10 Jun 2013

Immigration rules ‘causing anguish’, separating families

The new minimum income threshold of £18,600 has forced separation between thousands of British citizens and their families, says a cross-party group of MPs, which is calling for an urgent review.

The group of MPs heard evidence from 175 families and said that the new minimum earnings requirements brought in last July had separated mothers from their babies, husbands from wives and elderly relatives from their British-based offspring.

Under the new rules, a British citizen wanting to sponsor a non-EU spouse’s visa has to be earning £18,600 a year. This rises to earnings of £22,400 to sponsor a child, and £2,400 more for every additional child.

Responding to a question from Kate Green MP in the House of Commons about the report (see video above), Home Secretary Theresa May said she would consider the findings, but on the minimum earnings threshold for British sponsors, she said “it is right for the government to tighten up”.

But the inquiry into the impact of the new rules by the all-party parliamentary group (APPG) on migration concluded that the rules may be having unintended consequences. These include stopping high-earning non-EU spouses from living in Britiain and supporting their families, as well as impacting on British citizens who work full-time but who do not earn above the minimum threshold.

One case involved an Australian national earning £250,000 in Dubai and owning a £3.5m property in the UK, who is unable to live with his British wife and children in the UK because she is not employed in Britain.

“My current salary is well over £100,000, and I am a practising solicitor in the City of London,” one would-be UK sponsor told the committee. “I have a five-bedroom house, which I purchased with a view to getting my widowed mother to come live with me… There is no burden on the public purse – she is retired, not seeking employment, and I have the means to support her and provide for her fully.”

Separated from parents

In 45 cases, families said that the rules had forced children apart from their non-EU parent. One non-EU woman was unable to move to the UK with her British husband and two young sons, and was forced to stop breastfeeding her five-month old baby.

Liberal Democrat APPG member Sarah Teather MP said: “During the course of the inquiry, we heard from many families in which British children are being made to grow up away from a parent, or where families had been forced to move overseas in order to be together.

“Whatever the objective of the policy, children shouldn’t suffer as a result.”

MPs also heard from elderly couples who are now unable to retire in Britain because their earning are less than the threshold.

“I’m £17 a month short of the financial requirement,” said one British citizen, separated from her husband. “I served in the British Army for nine and a half years, have a first-class honours degree and my husband is also degree-educated and currently earning more than I do in the US.”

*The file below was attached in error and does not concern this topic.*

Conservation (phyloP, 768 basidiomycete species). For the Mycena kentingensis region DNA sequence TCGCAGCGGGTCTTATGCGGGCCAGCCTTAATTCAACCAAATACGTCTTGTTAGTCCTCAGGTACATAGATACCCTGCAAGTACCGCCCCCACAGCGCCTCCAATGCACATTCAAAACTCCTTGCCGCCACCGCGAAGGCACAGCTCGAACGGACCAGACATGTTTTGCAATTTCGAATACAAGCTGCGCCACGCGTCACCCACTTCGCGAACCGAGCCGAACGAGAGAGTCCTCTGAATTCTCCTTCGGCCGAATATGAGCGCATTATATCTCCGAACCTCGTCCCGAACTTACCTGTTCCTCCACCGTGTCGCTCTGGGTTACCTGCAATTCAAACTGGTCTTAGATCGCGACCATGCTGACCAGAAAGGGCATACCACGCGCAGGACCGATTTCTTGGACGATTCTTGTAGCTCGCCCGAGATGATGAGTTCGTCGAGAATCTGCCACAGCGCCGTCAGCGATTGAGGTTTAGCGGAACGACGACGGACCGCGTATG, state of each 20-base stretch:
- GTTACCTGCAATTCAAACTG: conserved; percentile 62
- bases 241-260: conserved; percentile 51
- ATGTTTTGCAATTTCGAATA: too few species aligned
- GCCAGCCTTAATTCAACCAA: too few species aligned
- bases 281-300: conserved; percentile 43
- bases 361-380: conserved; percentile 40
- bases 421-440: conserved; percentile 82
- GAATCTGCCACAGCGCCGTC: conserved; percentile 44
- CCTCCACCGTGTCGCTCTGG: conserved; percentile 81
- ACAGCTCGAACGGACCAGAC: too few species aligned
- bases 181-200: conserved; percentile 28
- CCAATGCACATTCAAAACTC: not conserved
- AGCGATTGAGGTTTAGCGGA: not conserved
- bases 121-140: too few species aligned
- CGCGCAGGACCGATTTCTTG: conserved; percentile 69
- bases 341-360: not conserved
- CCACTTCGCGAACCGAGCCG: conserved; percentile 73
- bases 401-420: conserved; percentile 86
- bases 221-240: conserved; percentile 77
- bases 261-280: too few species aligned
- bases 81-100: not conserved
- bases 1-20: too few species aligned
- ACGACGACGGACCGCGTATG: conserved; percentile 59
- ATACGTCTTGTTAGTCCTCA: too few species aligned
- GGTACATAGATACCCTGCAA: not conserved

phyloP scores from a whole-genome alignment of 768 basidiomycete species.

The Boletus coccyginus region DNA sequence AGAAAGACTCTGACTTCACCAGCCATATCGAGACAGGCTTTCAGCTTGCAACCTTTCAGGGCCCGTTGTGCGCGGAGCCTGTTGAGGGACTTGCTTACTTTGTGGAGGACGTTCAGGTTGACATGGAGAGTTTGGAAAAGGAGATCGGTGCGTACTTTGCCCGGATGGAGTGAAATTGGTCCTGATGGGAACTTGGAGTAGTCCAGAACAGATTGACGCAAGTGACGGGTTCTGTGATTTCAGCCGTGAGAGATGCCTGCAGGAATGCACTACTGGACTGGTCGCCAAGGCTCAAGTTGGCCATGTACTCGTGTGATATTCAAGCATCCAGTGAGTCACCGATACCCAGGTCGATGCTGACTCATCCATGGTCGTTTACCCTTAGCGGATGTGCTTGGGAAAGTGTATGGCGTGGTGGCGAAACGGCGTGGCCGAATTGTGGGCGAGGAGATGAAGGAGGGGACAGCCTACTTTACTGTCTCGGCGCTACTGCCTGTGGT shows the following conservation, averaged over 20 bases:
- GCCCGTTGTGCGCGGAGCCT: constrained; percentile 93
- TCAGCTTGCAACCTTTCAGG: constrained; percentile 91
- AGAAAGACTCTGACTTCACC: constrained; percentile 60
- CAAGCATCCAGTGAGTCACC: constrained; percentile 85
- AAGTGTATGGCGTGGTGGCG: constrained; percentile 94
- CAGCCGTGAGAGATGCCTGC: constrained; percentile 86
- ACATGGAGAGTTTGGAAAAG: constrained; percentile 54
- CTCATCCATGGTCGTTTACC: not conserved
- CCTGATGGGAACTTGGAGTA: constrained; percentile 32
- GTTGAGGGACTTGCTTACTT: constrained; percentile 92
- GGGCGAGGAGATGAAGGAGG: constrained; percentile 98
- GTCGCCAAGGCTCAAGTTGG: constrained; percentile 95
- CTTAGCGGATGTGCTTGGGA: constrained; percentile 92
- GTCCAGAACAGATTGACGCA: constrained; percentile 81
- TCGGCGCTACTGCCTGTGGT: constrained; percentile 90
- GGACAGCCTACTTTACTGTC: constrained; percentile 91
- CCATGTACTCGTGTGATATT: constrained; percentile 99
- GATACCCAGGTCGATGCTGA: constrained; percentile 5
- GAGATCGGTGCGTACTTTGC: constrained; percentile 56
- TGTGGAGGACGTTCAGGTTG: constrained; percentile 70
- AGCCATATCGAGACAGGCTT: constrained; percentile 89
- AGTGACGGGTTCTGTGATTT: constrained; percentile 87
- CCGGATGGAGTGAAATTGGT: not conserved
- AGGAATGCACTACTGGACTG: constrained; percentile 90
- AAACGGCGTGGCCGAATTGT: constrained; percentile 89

Immigration rules 'causing anguish', separating families (G)

‘I’ve had to go on benefits’

The rules were designed to drive down net migration to Britain. The Home Office also said it wanted to ensure that migration did not lead to the taxpayer footing the bill and that migrants would be supported by the family.

However in some cases, the new rules resulted in British citizens having to claim benefits. “I am a British citizen. I have an eight-month-old daughter with my Moroccan husband,” said one mother from the south east. “I have had to go on benefits for the first time in my life as I can’t afford to eat without them.”

Baroness Hamwee, chairwoman of the inquiry and Liberal Democrat home affairs lead in the House of Lords, said: “We were struck by the evidence showing just how many British people have been kept apart from partners, children and elderly relatives.

“These rules are causing anguish for families and, counter to their original objectives, may actually be costing the public purse.”

“If I was doing exactly the same job for the NHS in London I would meet the financial requirement and would be able to bring my wife here so I could carry on with my work and live a happy life,” said one person based in the West Midlands, who gave evidence.

Salary variation

The committee also heard from a number of UK sponsors in full-time employment at or above the national minimum wage who reported that they were unable to meet the income requirement. Wider evidence suggested that nearly half – or 47 per cent – of the UK working population last year would fail to meet the income level to sponsor a non-EEA partner, the committee said.

Other would-be sponsors said they were being unfairly penalised by regional variations in salaries, particularly those outside London and the south east.

The committee has called on the government to commission an independent review of the minimum income requirement, drawing on evidence of its impact. Members of the APPG on migration include Tory MP Gavin Barwell and Conservative peer Lord Boswell, Labour MP Harriet Harman and former Liberal Democrat leader Charles Kennedy MP.

A Home Office spokesperson said: “Our family rules have been designed to make sure that those coming to the UK to join their spouse or partner will not become a burden on the taxpayer and will be well enough supported to integrate effectively.

“High-value migrants would not be refused because their British spouse or partner was not employed.

“They can meet the income threshold by having cash savings of £62,500 or through their own private income, for example from investments.”